Brief Historical Background of the District
The Territory now known as District Pali was Carved out of the erstwhile princely state of Jodhpur of which it was an important part. The district is named after the chief town, Pali, which is a diminutive of Pallika occurring in an old inscription. The region was rich in heritage as is seen from famous Jain monuments at Ranakpur and elsewhere. Pali was an important mark in olden time, where merchandise from faraway lands like China and Middle-East were brought and sold.
The authentic history of the tract, however, begins with the founding of the Chauhan dynasty at Nadol in 10th century A.D. by one Raval Lakha and making its influence felt in parts of Mewar and Gujarat. Anahilla the eighth ruler of the line is said to have crossed swords with Mahmud of Ghazni in 1025 A.D. near Somnath in Gujarat. In 1197 A.D. his another Powerful successor, Jayatismha, fought against Qutbuddin Aibak at Ajmer. In 1294 A.D. the Rathors came on the scene; but in the absence of authentic records, the history of 13th and 14th centuries is full of controversies and hence obscure. The local chronicles and genealogical descriptions throw up a mass of information which, the scholars feel, is full of contradiction. The Rathors and the Muslim invaders were at war, and sometimes a valiant personality attracted the attention of the public. One such personality was Jodha, the founder of Jodhpur in 1459 A.D. After his death in 1489 A.D. his numerous sons established themselves in independent principalities in the surrounding region.
The history of the next four centuries i.e. till the end of 18th century is a lengthy account of indifferent successors and their fights among themselves or with the Muslim commanders of the Delhi sovereigns. The most notable ruler who stands out prominently was Maldeo (1532-1562) who expanded his kingdom enormously and brought it in contact with the imperial territories of Agra and Delhi. This was during the time of Sher Shah. After the death of Maldeo, however, Jodhpur was again overrun by the Mughals.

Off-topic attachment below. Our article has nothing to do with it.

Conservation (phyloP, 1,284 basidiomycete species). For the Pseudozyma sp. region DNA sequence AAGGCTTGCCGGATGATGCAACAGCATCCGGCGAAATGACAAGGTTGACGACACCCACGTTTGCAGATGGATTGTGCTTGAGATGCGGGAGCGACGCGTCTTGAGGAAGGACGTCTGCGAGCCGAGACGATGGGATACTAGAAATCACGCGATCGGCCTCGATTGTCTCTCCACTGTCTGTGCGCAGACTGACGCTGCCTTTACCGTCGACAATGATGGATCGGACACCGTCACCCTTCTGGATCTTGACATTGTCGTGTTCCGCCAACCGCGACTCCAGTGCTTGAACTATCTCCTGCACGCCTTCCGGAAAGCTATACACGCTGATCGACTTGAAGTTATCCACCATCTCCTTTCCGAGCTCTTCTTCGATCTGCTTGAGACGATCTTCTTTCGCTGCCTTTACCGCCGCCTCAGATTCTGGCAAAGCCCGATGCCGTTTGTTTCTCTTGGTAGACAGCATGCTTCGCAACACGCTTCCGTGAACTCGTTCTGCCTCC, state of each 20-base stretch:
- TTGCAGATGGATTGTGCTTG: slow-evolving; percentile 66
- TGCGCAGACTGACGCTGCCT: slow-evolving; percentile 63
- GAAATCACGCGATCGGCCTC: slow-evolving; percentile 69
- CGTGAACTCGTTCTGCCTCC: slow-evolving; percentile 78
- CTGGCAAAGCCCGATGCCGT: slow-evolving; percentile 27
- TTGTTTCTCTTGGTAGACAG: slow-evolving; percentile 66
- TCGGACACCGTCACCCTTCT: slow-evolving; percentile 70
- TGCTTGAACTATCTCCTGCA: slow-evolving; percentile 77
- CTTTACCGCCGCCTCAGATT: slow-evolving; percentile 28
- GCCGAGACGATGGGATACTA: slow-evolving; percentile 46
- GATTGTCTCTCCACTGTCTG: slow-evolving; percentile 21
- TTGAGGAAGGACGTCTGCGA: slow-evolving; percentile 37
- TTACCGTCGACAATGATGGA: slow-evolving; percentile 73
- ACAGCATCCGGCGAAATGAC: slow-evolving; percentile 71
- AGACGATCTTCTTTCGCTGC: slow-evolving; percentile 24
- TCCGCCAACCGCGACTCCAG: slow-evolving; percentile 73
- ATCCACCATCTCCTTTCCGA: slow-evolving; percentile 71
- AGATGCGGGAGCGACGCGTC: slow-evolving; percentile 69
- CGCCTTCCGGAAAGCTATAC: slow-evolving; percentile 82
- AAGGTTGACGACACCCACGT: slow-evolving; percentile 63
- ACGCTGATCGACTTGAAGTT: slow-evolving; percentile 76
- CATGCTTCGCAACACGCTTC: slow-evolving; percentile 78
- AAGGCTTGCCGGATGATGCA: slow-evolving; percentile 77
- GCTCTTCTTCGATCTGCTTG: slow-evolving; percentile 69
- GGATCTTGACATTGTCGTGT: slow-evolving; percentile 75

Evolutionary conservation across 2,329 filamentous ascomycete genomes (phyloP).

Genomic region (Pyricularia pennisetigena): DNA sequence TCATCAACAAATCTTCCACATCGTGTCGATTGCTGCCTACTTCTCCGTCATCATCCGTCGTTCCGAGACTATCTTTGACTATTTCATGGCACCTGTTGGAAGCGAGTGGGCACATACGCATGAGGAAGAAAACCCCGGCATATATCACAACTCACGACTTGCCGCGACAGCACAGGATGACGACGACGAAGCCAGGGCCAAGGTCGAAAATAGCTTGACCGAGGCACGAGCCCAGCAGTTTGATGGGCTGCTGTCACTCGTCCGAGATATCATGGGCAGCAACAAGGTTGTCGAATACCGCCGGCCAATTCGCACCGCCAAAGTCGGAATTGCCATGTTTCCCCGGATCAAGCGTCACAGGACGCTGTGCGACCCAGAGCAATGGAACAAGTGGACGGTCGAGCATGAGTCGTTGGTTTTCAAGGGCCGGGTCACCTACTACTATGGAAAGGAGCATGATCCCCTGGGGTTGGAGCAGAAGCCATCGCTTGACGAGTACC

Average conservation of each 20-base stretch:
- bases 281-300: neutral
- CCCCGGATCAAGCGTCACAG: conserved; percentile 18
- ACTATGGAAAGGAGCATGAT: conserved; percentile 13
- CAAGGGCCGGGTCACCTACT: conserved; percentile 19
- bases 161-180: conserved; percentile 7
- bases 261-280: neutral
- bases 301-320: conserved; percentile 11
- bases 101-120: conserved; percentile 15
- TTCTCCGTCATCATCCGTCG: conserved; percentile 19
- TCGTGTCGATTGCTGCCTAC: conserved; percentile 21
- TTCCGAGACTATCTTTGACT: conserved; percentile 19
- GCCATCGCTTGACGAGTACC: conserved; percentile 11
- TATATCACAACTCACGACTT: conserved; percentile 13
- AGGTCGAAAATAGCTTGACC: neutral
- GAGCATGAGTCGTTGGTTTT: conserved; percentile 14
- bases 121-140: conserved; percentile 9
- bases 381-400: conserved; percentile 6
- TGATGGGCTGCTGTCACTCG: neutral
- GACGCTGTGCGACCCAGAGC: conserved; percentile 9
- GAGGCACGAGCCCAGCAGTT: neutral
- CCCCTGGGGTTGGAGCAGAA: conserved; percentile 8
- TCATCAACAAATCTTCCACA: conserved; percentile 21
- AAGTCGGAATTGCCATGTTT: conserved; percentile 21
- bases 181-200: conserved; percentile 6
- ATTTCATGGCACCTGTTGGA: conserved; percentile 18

With the death of Aurangzeb in 1707 A.D., the Mughal Empire began to disintegrate and Rajputana became a battlefield for new aspirants of hegemony in North India, to try their strength. The Marathas and the Pindaris, the ruler of Malwa and Gujarat made inroads and spread devastation and misery all round. Even though the Marathas suffered a heavy blow at the battle of Lalsot in 1787 A.D. they were not totally crushed. Their incursions in Rajasthan stopped only after 1818 A.D. when Chhatar Singh of Jodhpur signed a treaty with the British.
The state was merged in the United State of Greater Rajasthan in 1949 by Hanuwant Singh, a successor of Umaid Singh. The present district of Pali with certain adjustment of territories was thereafter brought into existence. At the times of Creation of Pali district in 1949, it consisted of four sub-divisions viz. Jaitaran, Pali, Bali and Sojat and six tehsils, namely, Jaitaran, Pali, Bali, Sojat, Desuri and Sendra. Later Sendra tehsil was abolished and Raipur and Kharchi tehsil were then created during the period 1951-61.
The district is almost snail-like in shape and resembles an irregular triangle with undulated plains and scattered hills. The district lies between 24° 45' and 26° 29' north latitudes and 72°47' and 74°18' east longitudes. It shares a common border with eight districts of Rajasthan. In the north it is bounded by Nagaur and Jodhpur districts, on the west by Barmer district, on the south-east by Rajsamand and Udaipur districts, on the north-east by Ajmer district and Sirohi and Jalore districts are on south and south-west respectively. The district has a total geographical area of 12387 Sq. Km.
|Provisional Census Population-2011||Total||Male||Female|
|Density (Person per sq. km.)||165|
|Percentage Decadal Growth(2001-2011)||11.99|